Class Distinctions in George Orwell’s 1984
Class Distinctions in George Orwell’s 1984
1984, a novel by English writer George Orwell, was a cautionary tale about the perils of a totalitarian society. Class distinctions are one of the worst dangers that were discussed in the novel. It was portrayed as a means for Big Brother to maintain his rule over Oceania. The different social classes in Oceania viewed each other as competitors for economic, political and social dominance. In the process, the possibility of a political rebellion in Oceania is quelled.
Oceania is composed of three social classes: the Inner Party (about 1% of the population), the Outer Party (about 18% of the population) and the Proles (about 81% of the population). The respective lifestyles of these sectors were characterized with inequality – the Inner Party enjoyed more privileges than the Outer Party, although they both made up the Party of Oceania. Members of the Inner Party were accorded key government positions, had larger incomes and lived in luxurious homes. In sharp contrast, members of the Outer Party lived in dilapidated flats.
They also had to devote even their spare time to Party activities such as community hikes and games or risk being suspected as a “traitor” (K-1. com, n. pag. ). The proles are the backbone of Oceania – they are employed in industry and on farms. However, the Party accepts them as members of society only because of their capacity to produce. As a result, the proles live in extreme penury. They reside in districts where there are fewer telescreens and policemen – they don’t have any contact with the state as long as they did not commit any wrongdoing.
Consequently, proles can indulge in prohibited things such as prostitution, old books, old furniture and alcohol. The Party, on the other hand, does not pay much attention to what they do – the former regards proles as too uneducated and disorganized to pose as a serious threat to their rule (K-1. com, n. pag. ). Given that the ideology of the Party is Ingsoc (English Socialist Movement), it is ironic that inequality is very rampant among the citizens of Oceania.
The novel provided an explanation to this phenomenon through the fictional book The Theory and Practice of Oligarchical Collectivism. The latter believed to be written by a certain Emmanuel Goldstein, the leader of the dissident group the Brotherhood. But it turned out that the Thought Police created the book in order to trap Winston Smith (SparkNotes, n. pag. ). The book’s first chapter, Ignorance is Strength, argued that human societies are traditionally divided into three classes: the High, the Middle and the Low.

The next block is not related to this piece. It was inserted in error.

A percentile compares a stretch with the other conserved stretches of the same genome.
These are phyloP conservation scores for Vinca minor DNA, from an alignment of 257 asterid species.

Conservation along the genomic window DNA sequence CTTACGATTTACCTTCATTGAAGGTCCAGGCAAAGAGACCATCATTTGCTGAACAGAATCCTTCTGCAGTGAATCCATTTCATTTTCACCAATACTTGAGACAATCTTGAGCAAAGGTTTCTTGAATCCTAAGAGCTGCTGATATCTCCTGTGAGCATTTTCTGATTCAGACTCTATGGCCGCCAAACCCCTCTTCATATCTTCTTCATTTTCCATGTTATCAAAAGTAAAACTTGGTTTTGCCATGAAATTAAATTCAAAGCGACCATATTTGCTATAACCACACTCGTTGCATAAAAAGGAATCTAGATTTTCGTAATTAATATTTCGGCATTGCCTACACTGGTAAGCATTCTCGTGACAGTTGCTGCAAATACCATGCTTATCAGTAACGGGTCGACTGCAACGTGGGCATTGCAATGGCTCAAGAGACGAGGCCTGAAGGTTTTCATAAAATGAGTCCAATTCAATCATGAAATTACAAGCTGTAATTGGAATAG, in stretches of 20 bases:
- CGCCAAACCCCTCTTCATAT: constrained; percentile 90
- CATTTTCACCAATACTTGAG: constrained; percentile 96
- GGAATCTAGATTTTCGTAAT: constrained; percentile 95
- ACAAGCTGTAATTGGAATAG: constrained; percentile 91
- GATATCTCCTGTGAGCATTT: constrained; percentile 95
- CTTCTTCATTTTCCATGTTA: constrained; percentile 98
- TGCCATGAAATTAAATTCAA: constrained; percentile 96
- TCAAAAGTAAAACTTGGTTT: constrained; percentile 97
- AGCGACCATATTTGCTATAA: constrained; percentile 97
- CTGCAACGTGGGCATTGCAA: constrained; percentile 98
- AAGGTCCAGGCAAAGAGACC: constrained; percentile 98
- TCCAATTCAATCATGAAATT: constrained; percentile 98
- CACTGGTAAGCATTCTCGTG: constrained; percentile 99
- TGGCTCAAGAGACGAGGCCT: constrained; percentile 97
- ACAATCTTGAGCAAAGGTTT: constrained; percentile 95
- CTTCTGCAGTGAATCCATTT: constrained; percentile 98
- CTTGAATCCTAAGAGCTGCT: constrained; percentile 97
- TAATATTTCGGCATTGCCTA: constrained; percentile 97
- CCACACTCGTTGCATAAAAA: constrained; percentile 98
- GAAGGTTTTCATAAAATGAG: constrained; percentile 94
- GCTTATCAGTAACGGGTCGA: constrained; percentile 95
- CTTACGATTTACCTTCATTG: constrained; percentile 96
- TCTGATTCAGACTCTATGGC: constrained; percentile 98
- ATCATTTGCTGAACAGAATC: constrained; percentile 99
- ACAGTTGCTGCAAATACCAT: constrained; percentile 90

The objective of the High is to uphold its dominance over society. The goal of the Middle, on the other hand, is to attain the status of the High. As for the Low, it is too busy trying to find a way out of poverty to be concerned with matters that do not directly affect it. As a result, struggles throughout history share the same pattern. The Middle overthrows the High with the help of the Low in the name of justice and liberty. Once the Middle becomes the High, it thrusts the Low back to its original marginalized position.
A new Middle group will then emerge to repeat the cycle. The second chapter, Freedom is Slavery, was explained to Winston by O’Brien. According to O’Brien, the goal of attaining freedom is useless due to the inevitability of death. Thus, when “Freedom is Slavery” is reversed to “Slavery is Freedom,” it is implied that complete submission to the Party will grant an individual freedom in the form of experiencing the Party’s immortality and omnipotence.
The third chapter, entitled War is Peace, first identified the three superstates of the world: Oceania (the United States and the British Empire), Eurasia (Russia and Europe) and Eastasia (China, Japan and Korea). The chapter went on to argue that these superstates waged war with one another for economic reasons – they wanted to gain unlimited access to the natural resources of foreign lands and to find new markets in which they could dump their surplus goods. Furthermore, war in itself is already a possible solution to an economic slump.
An increase in the number of jobs in the defence sector due to war will increase economic activity by increasing the income of consumers (NewspeakDictionary. com, n. pag. ). Big Brother remained in power in Oceania through class distinctions. Class distinctions kept the people divided and fighting among themselves. As a result, Big Brother was able to manipulate them into serving his interests. The longer the people remained divided, the longer they remained enslaved.
University/College: University of Chicago
Type of paper: Thesis/Dissertation Chapter
Date: 18 October 2016
We will write a custom essay sample on Class Distinctions in George Orwell’s 1984
for only $16.38 $12.9/page